HANGDRUM STUDIO : FROM LUNCH BOXES TO HANDPANS
Today, CUB met with Nyoman Adi Suardita in his studio nestled in the Bangli mountains. Nyoman is the founder of ‘Jaya Hang Drum’ and has been making these instruments for a few years now. He demonstrated some of the tuning process for CUB… and it’s very noisy! Make sure you don’t forget your ear muffs if you’re planning on popping by!
Nyoman started playing music with metal lunch boxes like the ones you get at school; each one makes a different sound, he says. He also played in a Gamelan band from an early age. A Gamelan band is a traditional music ensemble played by the Javanese, Sundanese and Balinese people of Indonesia. The music is predominantly made by percussion instruments. Nyoman is a famous and respected gamelan composer. He is currently training a group of twenty boys from his banjar (local village). Every year, he is invited to the Bali Arts festival. This event should take place from June 7th to 12th this year in Taman Werdhi Budaya Arts Center in Denpasar, students will play some of Nyoman’s compositions there.
Though coming from a classical balinese music background, he has always been curious about other musical styles and taken a deep interest in a variety of different instruments : guitar, gamelan, flute, xylophone. He even once collaborated with a DJ to create electronic music.
When in Jakarta for a musical collaboration- he recorded a gamelan tune with a DJ and played live – Nyoman found out that DJs love using handpan sounds and integrating them to their music. It matches well with electronic music, in sound and in rhythm, was the obvious explanation for this unusual choice. Indeed, this little-known instrument, resembling a metal flying saucer, produces a mesmerising crystalline sound and is played like a drum, so great for creating beats. At that time, Nyoman was experimenting with several things and also created an instrument played with 4 hands called a ‘Loving bridge’ but in the end, he decided to make handpans !
Handpans turned out to be pretty challenging to make. The original handpan is a musical instrument, sometimes also referred to as a Hang or hang drum, though there is some controversy about this, as purists claim these are slightly different instruments. It is part of the idiophone class. of instruments. Created by Felix Rohner and Sabina Schärer in Switzerland as recently as the year 2000, it was the result of many years of research on steel pans and other instruments.
Nyoman recounts how it all started : “I heard someone playing a Handpan and the sound interested me a lot. I started looking into it. I told my brother (a musician as well) that I wanted to buy one. He replied that it was very expensive and that I should make it myself. That’s how it all started! Later, a friend told me that it takes seven years to learn how to make one… But It only took me 2 years of research and 3 months of work to make my first one ! My friend was really surprised! (Laughs) I’m self-taught, I started off by watching youtube videos at the very beginning. I didn’t know what tools or equipment were needed. At one point, I had to go all the way to Jakarta just to buy a special type of glue and a tuner, but on my return I realised it wasn’t the right glue! I learned how to tune also thanks to Youtube. It was not enough though, I had to learn through personal experience too before I found the right way to do it. Since I started in 2016, the Handpan makers community in Bali has grown but I would rather not ask them how they do it, I prefer learning on my own”.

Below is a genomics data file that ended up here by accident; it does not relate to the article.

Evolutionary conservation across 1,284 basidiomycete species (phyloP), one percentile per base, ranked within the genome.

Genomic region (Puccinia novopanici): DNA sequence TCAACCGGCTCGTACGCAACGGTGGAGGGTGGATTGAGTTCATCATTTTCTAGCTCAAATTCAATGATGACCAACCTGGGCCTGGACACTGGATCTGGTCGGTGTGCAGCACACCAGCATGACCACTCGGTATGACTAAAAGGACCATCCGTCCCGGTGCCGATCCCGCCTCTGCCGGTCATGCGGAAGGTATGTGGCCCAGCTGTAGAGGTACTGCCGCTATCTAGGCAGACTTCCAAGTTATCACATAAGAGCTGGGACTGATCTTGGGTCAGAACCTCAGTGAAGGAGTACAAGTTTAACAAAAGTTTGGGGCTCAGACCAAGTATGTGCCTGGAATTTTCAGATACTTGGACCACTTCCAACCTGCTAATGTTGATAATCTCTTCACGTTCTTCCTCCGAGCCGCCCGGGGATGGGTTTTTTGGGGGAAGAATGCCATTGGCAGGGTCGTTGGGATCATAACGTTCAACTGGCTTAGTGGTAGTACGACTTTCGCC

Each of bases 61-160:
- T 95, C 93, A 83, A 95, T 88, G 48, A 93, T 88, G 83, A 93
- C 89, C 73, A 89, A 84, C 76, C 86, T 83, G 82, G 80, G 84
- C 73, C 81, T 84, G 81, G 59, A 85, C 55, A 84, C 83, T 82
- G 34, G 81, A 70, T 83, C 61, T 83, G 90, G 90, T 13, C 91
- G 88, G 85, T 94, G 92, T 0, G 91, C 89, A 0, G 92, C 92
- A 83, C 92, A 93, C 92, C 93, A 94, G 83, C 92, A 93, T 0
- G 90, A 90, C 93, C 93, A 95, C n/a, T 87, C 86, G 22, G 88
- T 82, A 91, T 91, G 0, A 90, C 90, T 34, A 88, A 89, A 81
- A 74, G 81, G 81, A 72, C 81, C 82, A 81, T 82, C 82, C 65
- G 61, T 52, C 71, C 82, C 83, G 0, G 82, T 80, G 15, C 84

In collaboration with his Dutch partner based in the Netherlands, he is now producing high quality hang drums, most of them based on Nitrided half shells (special metallic shells specific for the instrument). Raw materials come from Europe and the special hammer comes from another supplier also in Europe. The Nitrided round shaped shell cannot be found in Bali.
From his studio in Bangli, he then manually tunes the notes to the pan : “I start with the bigger notes and once they are set, I go down to the smaller notes. The handpan is very special as it is something like several different instruments all put together in one : steelband, drum, gong and gutu or gatan, an instrument from India”. The first process is to create the notes, so each instrument has its different notes.“
“First I make the instrument shell visually and then I choose the notes and make it musically. Handpans have their own notes, B notes for example. I keep the same space between each note, but some notes need more space between them. After burning and turning, I glue both pieces together and work on the final tuning. Some notes can be difficult to see( hear) or reach perfectly. I always use the tuner on my computer to make the notes”.
Nyoman loves making a variety of instruments, guitars, xylophones or all the Gamelan instruments and is used to tuning them. The Hang pan, however, needs more than a tuning machine. Tuning can only be done by hand with a very skillful and practiced finishing manual touch, which explains the price. It takes a lot of practice to perfect this art. Hang Pans also might need a revision every now and then, depending on how they are treated, used and kept.
Building on his classical balinese gamelan composer’s ear and his skill for making musical instruments, Nyoman has been able to master the art of making and tuning the still relatively undiscovered but enchanting instrument, the handpan. His concept is yet another fine example of the melting pot of creative energies and influences that Bali seems to naturally generate.
Credits : CUB team